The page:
Are Men seen as ‘More American’ Than Women?
By: | August 22, 2017
Protesters hold signs at the Chicago Women’s March in January 2017.
John W. Iwanski, CC BY-NC
Laura Van Berkel, University of Cologne; Ludwin Molina, University of Kansas, and Sahana Mukherjee, Gettysburg College
Women make up 50.8 percent of the U.S. population and have equal voting rights, yet are politically underrepresented. The country has never had a female president or vice president. Only 3.5 percent of Supreme Court justices have been women, and women make up only 20 percent of Congress.
Studies have shown that within a country, groups with more power often feel greater ownership over it. Because they control actual resources, like money, and symbolic resources, like writing history, they’re better able to shape the culture in their image. For example, because Christianity is the most prominent religion in the United States, Christmas is a federal holiday.
Because men hold more power than women in the United States, we wanted to explore a simple question: Would people tend to think of men as “more American” than women? And, if so, how does this influence the way American women identify with their country?
A masculine national ethos
We tested these questions in two studies.
First, we looked at the connection between national identity and gender-specific traits, asking 382 American adults the extent to which they thought of certain traits as “American.” Among these traits, some were stereotypically feminine (helpful, friendly) while others were stereotypically masculine (outgoing, ambitious). (We used results from previous studies to designate certain traits as “masculine” or “feminine.”)
We found that both men and women rated masculine traits – like “independent” and “competitive” – as significantly more American than feminine ones.
Because attaching gender stereotypes to certain traits can be relatively subjective, we also asked our subjects to simply tell us how central they thought masculinity and femininity were to American identity. Sure enough, people thought masculinity was more important than femininity.
Finally, participants listed five people they considered examples of Americans. They could include anyone, from celebrities (Oprah) to historical figures (George Washington) to family members (my dad). The participants were seven times more likely to list a man than a woman.
Building on the results of our first study, we asked participants questions about their identity: how important their gender was to them, and how important they felt it was to be an American.
Their answers revealed that the more men identified with their gender, the more they identified as American. This association wasn’t as strong for women.
A roadblock to political power
Our research suggests that group memberships – in this case, gender – play a big role in determining who is viewed as a “true” American. Yes, all citizens technically have equal standing under the law. But because the nation’s identity seems to elevate masculinity, the interests of women – even though they’re numerically equal with men – might not be adequately represented or addressed.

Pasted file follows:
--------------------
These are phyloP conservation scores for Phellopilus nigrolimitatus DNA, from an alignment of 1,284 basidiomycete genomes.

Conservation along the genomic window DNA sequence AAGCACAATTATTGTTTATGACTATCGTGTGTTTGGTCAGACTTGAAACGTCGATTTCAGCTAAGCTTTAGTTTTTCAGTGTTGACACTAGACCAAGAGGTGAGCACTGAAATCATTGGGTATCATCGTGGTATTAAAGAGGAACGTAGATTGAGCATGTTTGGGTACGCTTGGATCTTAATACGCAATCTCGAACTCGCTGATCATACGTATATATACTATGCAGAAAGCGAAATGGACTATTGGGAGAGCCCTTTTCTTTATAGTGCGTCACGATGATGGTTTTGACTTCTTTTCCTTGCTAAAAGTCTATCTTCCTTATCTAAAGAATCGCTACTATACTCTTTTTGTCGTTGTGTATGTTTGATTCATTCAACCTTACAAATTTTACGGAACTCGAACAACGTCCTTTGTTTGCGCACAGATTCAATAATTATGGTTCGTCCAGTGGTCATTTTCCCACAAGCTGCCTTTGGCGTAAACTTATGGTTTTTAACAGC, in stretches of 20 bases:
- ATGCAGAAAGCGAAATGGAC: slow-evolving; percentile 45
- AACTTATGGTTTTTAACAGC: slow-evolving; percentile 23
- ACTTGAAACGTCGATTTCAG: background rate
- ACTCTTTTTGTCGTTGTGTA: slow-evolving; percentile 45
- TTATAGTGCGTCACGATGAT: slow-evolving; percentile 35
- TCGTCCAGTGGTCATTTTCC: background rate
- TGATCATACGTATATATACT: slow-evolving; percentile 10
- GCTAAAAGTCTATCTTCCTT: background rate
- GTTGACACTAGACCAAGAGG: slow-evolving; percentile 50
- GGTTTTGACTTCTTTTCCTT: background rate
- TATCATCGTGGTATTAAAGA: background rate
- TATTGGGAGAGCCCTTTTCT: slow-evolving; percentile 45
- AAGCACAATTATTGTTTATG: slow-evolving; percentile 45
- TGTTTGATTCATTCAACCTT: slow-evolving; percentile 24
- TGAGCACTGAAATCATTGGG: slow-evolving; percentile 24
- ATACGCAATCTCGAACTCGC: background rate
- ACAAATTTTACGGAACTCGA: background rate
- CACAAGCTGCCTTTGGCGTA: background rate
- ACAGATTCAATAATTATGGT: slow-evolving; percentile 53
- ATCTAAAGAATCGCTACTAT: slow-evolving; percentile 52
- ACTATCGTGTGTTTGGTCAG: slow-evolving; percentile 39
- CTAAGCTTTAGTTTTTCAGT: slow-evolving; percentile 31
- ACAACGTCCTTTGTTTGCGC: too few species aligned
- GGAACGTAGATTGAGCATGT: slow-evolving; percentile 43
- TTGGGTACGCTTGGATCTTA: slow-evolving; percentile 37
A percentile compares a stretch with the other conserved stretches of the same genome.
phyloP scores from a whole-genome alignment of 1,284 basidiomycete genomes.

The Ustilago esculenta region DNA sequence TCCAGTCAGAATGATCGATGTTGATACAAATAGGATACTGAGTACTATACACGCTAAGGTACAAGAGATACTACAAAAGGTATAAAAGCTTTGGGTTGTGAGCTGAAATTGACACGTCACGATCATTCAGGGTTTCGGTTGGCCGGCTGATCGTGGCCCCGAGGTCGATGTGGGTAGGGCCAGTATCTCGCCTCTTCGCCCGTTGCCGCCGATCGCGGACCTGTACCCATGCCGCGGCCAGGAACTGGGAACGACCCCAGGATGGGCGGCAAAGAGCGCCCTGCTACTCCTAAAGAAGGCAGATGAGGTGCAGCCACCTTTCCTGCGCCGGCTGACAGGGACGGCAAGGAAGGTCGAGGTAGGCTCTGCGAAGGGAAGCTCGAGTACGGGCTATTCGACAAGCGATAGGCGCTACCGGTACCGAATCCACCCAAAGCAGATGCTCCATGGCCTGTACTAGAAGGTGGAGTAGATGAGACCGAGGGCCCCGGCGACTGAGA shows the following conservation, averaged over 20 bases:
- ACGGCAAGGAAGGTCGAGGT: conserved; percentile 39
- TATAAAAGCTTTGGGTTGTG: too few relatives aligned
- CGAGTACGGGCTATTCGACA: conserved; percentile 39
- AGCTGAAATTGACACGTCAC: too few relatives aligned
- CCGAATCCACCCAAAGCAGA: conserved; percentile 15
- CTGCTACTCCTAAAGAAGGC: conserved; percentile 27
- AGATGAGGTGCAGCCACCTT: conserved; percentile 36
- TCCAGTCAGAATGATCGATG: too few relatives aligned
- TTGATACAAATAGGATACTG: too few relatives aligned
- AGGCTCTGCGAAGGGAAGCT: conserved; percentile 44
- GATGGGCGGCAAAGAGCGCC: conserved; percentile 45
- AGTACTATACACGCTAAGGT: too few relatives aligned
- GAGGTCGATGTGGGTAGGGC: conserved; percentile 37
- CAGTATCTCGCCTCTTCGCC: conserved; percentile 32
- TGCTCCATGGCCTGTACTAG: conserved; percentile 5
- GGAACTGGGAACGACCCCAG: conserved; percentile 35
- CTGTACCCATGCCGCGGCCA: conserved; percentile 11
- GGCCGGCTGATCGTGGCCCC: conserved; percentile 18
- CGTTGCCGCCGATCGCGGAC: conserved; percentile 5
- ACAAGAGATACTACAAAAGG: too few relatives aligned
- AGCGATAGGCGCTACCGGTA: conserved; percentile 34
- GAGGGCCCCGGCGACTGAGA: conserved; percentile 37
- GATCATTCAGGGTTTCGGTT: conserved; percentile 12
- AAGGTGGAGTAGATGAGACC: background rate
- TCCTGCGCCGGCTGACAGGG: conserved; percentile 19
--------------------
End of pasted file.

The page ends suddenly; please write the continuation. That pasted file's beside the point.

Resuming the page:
And because women identify with the nation less if they think they don’t fit a masculine representation of a U.S. citizen, it also might help explain why they’re more hesitant to run for political office.
Meanwhile, the country’s preference for masculine traits could explain why the female candidates who do run face an uphill battle. In order to demonstrate patriotism, women might feel the need to act masculine. But this creates a Catch-22, with female candidates risking backlash for acting in ways that violate stereotypical expectations.
Can this change?
One reason men might be viewed as more American is because we see male political leaders representing the country in domestic and foreign affairs. For citizens, this exposure connects “male” with “America.” But if more women appear as representatives of American policy and interests, ideas of national identity might accordingly shift.
Studies have shown that female politicians in the U.S. receive less media coverage than their male counterparts; those that do appear tend to be described and depicted through the lens of gender stereotypes: weak and emotional, with an emphasis on their role as a wife or mother and on their appearance. Rarely do they appear as independent, strong leaders.
A national ethos that incorporates the positive traits that tend to be associated with each gender could create a stronger society, in which the needs of men and women are voiced, valued and addressed equally.
We’re already starting to see more female candidates throw their hats into the ring. If more win – which will increase the visibility of women in the public sphere – masculinity’s grip on national identity might loosen.
Laura Van Berkel, Postdoctoral Researcher, University of Cologne; Ludwin Molina, Associate Professor of Psychology, University of Kansas, and Sahana Mukherjee, Assistant Professor of Psychology, Gettysburg College
This article was originally published on The Conversation. Read the original article.
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